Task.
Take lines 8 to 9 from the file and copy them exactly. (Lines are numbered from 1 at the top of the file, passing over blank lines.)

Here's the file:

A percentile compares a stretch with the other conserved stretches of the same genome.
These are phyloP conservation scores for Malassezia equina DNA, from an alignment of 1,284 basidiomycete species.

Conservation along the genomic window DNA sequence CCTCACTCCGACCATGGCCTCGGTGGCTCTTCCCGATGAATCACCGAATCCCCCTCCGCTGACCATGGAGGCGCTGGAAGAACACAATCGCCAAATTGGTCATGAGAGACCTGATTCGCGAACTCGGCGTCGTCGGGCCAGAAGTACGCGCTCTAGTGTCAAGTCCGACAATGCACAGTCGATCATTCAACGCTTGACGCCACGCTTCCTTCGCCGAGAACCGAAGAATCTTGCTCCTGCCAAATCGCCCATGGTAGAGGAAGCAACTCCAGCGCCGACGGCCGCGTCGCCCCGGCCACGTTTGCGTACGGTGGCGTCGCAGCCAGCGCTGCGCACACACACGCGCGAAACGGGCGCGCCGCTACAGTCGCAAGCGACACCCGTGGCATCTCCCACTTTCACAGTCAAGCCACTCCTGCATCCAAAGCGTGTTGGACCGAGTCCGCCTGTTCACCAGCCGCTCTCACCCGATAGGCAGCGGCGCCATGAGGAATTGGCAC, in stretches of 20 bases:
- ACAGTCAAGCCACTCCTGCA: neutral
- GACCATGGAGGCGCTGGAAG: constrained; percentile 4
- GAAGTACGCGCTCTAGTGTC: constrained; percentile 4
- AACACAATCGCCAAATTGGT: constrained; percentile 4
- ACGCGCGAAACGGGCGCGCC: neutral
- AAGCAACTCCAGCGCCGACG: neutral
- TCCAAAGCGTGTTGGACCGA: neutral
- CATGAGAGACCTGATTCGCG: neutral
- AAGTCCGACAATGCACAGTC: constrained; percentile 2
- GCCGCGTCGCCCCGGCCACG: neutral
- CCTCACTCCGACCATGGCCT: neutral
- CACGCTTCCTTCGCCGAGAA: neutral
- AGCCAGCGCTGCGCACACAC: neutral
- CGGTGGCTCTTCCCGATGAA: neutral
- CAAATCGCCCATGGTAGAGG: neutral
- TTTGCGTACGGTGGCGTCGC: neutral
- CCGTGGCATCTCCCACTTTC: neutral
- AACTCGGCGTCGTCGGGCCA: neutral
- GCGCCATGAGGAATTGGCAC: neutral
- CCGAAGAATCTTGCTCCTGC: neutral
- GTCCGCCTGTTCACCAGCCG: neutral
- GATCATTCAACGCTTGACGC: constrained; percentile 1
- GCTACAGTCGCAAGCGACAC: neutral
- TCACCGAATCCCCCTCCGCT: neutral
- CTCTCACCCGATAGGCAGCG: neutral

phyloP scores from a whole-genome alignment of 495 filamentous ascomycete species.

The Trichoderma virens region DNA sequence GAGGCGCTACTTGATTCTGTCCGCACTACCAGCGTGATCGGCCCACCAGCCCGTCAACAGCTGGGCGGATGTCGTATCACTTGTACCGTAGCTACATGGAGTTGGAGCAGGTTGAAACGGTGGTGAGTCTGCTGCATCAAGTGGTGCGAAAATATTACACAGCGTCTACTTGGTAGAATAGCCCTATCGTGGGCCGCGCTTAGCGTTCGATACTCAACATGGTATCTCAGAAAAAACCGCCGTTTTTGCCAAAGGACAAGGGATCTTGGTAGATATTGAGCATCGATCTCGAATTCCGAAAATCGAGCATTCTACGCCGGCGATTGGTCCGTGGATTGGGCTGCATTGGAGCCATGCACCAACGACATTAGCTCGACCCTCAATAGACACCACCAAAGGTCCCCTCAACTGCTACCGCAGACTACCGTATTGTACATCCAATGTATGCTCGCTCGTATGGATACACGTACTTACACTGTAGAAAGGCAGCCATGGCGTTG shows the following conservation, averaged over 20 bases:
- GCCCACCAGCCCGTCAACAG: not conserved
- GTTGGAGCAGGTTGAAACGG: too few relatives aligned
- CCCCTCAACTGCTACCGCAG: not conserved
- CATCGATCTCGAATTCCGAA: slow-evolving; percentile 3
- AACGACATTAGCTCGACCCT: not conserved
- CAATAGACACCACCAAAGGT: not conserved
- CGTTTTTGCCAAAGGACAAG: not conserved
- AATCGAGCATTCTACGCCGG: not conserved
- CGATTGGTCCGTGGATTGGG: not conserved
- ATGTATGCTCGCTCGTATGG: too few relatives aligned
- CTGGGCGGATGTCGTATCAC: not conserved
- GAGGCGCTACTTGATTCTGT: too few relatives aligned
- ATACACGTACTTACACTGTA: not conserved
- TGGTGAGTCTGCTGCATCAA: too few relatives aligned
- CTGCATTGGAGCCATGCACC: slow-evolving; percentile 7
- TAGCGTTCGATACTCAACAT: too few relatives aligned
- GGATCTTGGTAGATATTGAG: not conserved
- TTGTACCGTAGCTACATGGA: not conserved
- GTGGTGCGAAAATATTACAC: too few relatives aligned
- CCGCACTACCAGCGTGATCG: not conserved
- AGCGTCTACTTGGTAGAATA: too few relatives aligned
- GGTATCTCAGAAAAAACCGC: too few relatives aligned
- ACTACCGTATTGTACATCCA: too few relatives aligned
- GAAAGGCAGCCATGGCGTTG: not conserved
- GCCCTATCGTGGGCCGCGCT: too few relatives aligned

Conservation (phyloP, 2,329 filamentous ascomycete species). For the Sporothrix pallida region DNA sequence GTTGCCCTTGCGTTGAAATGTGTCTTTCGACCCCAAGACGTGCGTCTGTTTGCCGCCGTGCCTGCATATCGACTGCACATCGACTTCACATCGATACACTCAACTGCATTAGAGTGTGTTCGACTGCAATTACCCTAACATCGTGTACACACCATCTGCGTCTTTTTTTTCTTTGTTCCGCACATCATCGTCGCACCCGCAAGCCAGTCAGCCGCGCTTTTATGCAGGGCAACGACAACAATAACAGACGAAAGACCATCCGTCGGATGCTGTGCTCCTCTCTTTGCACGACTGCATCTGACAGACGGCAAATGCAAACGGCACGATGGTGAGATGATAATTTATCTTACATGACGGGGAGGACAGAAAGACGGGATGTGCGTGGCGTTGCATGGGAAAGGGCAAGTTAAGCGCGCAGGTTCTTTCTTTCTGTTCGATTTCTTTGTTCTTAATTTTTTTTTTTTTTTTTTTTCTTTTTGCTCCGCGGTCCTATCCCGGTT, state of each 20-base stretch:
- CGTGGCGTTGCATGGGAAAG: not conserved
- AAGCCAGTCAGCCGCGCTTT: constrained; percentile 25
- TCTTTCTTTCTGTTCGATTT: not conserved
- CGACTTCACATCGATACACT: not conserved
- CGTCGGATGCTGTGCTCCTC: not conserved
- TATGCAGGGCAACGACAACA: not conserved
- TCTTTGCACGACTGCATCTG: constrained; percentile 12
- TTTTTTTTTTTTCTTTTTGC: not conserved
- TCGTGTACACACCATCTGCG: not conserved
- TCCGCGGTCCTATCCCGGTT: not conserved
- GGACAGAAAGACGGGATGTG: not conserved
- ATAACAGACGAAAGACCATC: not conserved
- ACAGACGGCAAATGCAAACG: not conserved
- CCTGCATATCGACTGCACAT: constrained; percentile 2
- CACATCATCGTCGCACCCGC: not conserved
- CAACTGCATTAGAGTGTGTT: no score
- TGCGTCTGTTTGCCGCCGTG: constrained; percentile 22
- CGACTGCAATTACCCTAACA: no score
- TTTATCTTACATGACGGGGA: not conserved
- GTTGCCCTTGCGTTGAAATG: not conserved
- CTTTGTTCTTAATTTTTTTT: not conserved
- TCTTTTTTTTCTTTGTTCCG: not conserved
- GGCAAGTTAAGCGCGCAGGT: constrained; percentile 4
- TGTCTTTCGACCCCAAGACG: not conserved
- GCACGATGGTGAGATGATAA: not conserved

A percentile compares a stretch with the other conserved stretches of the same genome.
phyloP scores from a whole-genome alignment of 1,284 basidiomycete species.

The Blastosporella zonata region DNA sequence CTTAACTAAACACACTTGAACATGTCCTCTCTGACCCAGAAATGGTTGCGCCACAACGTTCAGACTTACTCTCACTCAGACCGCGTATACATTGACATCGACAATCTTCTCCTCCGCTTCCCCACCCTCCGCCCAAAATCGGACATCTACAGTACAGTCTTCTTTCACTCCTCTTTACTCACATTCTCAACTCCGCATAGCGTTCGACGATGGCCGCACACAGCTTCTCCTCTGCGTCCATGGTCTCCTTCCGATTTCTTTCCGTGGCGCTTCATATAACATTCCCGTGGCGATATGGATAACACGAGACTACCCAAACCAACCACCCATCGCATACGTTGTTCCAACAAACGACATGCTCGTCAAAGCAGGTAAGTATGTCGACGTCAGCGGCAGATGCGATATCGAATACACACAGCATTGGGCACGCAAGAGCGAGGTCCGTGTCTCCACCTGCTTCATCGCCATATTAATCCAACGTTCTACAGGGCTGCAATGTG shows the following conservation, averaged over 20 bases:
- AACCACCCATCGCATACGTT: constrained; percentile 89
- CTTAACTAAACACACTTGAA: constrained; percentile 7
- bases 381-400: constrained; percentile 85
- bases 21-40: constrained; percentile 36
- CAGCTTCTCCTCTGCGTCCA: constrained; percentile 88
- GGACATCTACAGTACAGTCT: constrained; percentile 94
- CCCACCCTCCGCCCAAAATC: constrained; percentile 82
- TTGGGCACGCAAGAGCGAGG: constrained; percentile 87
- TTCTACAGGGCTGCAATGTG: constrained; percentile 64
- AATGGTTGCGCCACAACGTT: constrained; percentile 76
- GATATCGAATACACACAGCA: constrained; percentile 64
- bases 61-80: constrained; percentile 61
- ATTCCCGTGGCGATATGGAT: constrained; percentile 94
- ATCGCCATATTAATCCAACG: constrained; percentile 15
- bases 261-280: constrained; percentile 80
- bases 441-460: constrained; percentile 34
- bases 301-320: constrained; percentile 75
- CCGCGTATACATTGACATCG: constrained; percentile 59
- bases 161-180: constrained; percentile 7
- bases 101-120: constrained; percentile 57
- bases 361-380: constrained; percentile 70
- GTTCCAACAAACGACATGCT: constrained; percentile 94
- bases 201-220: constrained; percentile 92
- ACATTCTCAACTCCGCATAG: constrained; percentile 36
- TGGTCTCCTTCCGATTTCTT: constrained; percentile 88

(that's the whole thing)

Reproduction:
- ACGCGCGAAACGGGCGCGCC: neutral
- AAGCAACTCCAGCGCCGACG: neutral